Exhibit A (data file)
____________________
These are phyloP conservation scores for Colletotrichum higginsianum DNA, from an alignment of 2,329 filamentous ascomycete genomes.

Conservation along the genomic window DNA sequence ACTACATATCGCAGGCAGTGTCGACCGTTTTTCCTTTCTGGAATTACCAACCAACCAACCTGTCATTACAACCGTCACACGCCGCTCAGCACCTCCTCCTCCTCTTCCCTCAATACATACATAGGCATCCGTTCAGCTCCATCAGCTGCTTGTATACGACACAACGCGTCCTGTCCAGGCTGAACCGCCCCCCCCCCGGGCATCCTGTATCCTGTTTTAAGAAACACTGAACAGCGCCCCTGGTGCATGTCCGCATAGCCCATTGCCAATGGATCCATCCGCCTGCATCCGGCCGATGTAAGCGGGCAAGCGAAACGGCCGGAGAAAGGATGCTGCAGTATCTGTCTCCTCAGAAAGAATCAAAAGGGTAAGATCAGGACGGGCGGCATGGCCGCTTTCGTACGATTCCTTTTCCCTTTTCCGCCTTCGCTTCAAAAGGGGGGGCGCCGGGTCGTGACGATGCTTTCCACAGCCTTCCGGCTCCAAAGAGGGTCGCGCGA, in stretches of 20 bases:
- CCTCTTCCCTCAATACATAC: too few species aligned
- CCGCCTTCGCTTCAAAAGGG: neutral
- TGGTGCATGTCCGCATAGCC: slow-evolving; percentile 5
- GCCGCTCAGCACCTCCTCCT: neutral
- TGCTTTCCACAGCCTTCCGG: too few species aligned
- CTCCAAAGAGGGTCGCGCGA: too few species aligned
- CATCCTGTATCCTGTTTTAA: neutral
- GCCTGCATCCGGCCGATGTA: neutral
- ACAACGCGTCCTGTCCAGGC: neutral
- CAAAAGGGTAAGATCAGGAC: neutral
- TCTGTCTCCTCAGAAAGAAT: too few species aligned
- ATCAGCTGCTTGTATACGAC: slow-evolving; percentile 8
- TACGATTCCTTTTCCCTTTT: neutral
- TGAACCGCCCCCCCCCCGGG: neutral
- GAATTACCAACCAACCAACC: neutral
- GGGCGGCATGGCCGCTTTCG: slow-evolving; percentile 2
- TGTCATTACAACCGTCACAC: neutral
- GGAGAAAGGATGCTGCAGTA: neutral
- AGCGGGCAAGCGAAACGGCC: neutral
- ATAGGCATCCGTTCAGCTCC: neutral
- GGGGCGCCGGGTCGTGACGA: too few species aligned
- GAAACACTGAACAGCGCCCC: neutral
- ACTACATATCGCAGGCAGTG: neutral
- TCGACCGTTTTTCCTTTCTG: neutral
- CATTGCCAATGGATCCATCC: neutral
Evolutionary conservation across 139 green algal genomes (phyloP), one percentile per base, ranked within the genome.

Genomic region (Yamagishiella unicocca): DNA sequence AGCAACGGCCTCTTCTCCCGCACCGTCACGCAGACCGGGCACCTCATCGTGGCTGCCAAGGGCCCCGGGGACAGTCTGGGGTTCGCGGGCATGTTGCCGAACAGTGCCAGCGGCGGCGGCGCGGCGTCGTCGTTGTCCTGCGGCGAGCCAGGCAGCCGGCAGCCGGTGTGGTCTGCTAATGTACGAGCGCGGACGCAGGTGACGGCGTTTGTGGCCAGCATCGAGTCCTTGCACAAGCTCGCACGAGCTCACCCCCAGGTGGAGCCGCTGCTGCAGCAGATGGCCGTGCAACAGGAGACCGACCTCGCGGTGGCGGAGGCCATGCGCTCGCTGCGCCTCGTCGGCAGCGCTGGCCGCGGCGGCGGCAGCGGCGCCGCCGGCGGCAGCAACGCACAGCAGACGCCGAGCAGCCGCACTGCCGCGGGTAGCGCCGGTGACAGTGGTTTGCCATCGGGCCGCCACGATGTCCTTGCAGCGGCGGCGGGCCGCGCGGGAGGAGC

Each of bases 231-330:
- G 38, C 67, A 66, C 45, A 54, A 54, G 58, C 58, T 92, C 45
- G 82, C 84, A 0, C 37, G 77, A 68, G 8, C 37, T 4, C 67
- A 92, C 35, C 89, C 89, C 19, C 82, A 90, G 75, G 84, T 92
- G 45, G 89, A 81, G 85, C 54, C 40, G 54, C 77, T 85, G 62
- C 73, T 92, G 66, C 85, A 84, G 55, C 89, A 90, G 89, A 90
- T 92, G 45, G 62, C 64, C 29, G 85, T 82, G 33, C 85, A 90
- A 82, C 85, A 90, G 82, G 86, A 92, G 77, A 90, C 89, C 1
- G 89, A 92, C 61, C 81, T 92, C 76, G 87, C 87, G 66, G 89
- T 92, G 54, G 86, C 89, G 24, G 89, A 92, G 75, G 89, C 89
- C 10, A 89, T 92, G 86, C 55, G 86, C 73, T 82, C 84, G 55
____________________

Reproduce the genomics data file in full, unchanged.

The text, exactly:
These are phyloP conservation scores for Colletotrichum higginsianum DNA, from an alignment of 2,329 filamentous ascomycete genomes.

Conservation along the genomic window DNA sequence ACTACATATCGCAGGCAGTGTCGACCGTTTTTCCTTTCTGGAATTACCAACCAACCAACCTGTCATTACAACCGTCACACGCCGCTCAGCACCTCCTCCTCCTCTTCCCTCAATACATACATAGGCATCCGTTCAGCTCCATCAGCTGCTTGTATACGACACAACGCGTCCTGTCCAGGCTGAACCGCCCCCCCCCCGGGCATCCTGTATCCTGTTTTAAGAAACACTGAACAGCGCCCCTGGTGCATGTCCGCATAGCCCATTGCCAATGGATCCATCCGCCTGCATCCGGCCGATGTAAGCGGGCAAGCGAAACGGCCGGAGAAAGGATGCTGCAGTATCTGTCTCCTCAGAAAGAATCAAAAGGGTAAGATCAGGACGGGCGGCATGGCCGCTTTCGTACGATTCCTTTTCCCTTTTCCGCCTTCGCTTCAAAAGGGGGGGCGCCGGGTCGTGACGATGCTTTCCACAGCCTTCCGGCTCCAAAGAGGGTCGCGCGA, in stretches of 20 bases:
- CCTCTTCCCTCAATACATAC: too few species aligned
- CCGCCTTCGCTTCAAAAGGG: neutral
- TGGTGCATGTCCGCATAGCC: slow-evolving; percentile 5
- GCCGCTCAGCACCTCCTCCT: neutral
- TGCTTTCCACAGCCTTCCGG: too few species aligned
- CTCCAAAGAGGGTCGCGCGA: too few species aligned
- CATCCTGTATCCTGTTTTAA: neutral
- GCCTGCATCCGGCCGATGTA: neutral
- ACAACGCGTCCTGTCCAGGC: neutral
- CAAAAGGGTAAGATCAGGAC: neutral
- TCTGTCTCCTCAGAAAGAAT: too few species aligned
- ATCAGCTGCTTGTATACGAC: slow-evolving; percentile 8
- TACGATTCCTTTTCCCTTTT: neutral
- TGAACCGCCCCCCCCCCGGG: neutral
- GAATTACCAACCAACCAACC: neutral
- GGGCGGCATGGCCGCTTTCG: slow-evolving; percentile 2
- TGTCATTACAACCGTCACAC: neutral
- GGAGAAAGGATGCTGCAGTA: neutral
- AGCGGGCAAGCGAAACGGCC: neutral
- ATAGGCATCCGTTCAGCTCC: neutral
- GGGGCGCCGGGTCGTGACGA: too few species aligned
- GAAACACTGAACAGCGCCCC: neutral
- ACTACATATCGCAGGCAGTG: neutral
- TCGACCGTTTTTCCTTTCTG: neutral
- CATTGCCAATGGATCCATCC: neutral
Evolutionary conservation across 139 green algal genomes (phyloP), one percentile per base, ranked within the genome.

Genomic region (Yamagishiella unicocca): DNA sequence AGCAACGGCCTCTTCTCCCGCACCGTCACGCAGACCGGGCACCTCATCGTGGCTGCCAAGGGCCCCGGGGACAGTCTGGGGTTCGCGGGCATGTTGCCGAACAGTGCCAGCGGCGGCGGCGCGGCGTCGTCGTTGTCCTGCGGCGAGCCAGGCAGCCGGCAGCCGGTGTGGTCTGCTAATGTACGAGCGCGGACGCAGGTGACGGCGTTTGTGGCCAGCATCGAGTCCTTGCACAAGCTCGCACGAGCTCACCCCCAGGTGGAGCCGCTGCTGCAGCAGATGGCCGTGCAACAGGAGACCGACCTCGCGGTGGCGGAGGCCATGCGCTCGCTGCGCCTCGTCGGCAGCGCTGGCCGCGGCGGCGGCAGCGGCGCCGCCGGCGGCAGCAACGCACAGCAGACGCCGAGCAGCCGCACTGCCGCGGGTAGCGCCGGTGACAGTGGTTTGCCATCGGGCCGCCACGATGTCCTTGCAGCGGCGGCGGGCCGCGCGGGAGGAGC

Each of bases 231-330:
- G 38, C 67, A 66, C 45, A 54, A 54, G 58, C 58, T 92, C 45
- G 82, C 84, A 0, C 37, G 77, A 68, G 8, C 37, T 4, C 67
- A 92, C 35, C 89, C 89, C 19, C 82, A 90, G 75, G 84, T 92
- G 45, G 89, A 81, G 85, C 54, C 40, G 54, C 77, T 85, G 62
- C 73, T 92, G 66, C 85, A 84, G 55, C 89, A 90, G 89, A 90
- T 92, G 45, G 62, C 64, C 29, G 85, T 82, G 33, C 85, A 90
- A 82, C 85, A 90, G 82, G 86, A 92, G 77, A 90, C 89, C 1
- G 89, A 92, C 61, C 81, T 92, C 76, G 87, C 87, G 66, G 89
- T 92, G 54, G 86, C 89, G 24, G 89, A 92, G 75, G 89, C 89
- C 10, A 89, T 92, G 86, C 55, G 86, C 73, T 82, C 84, G 55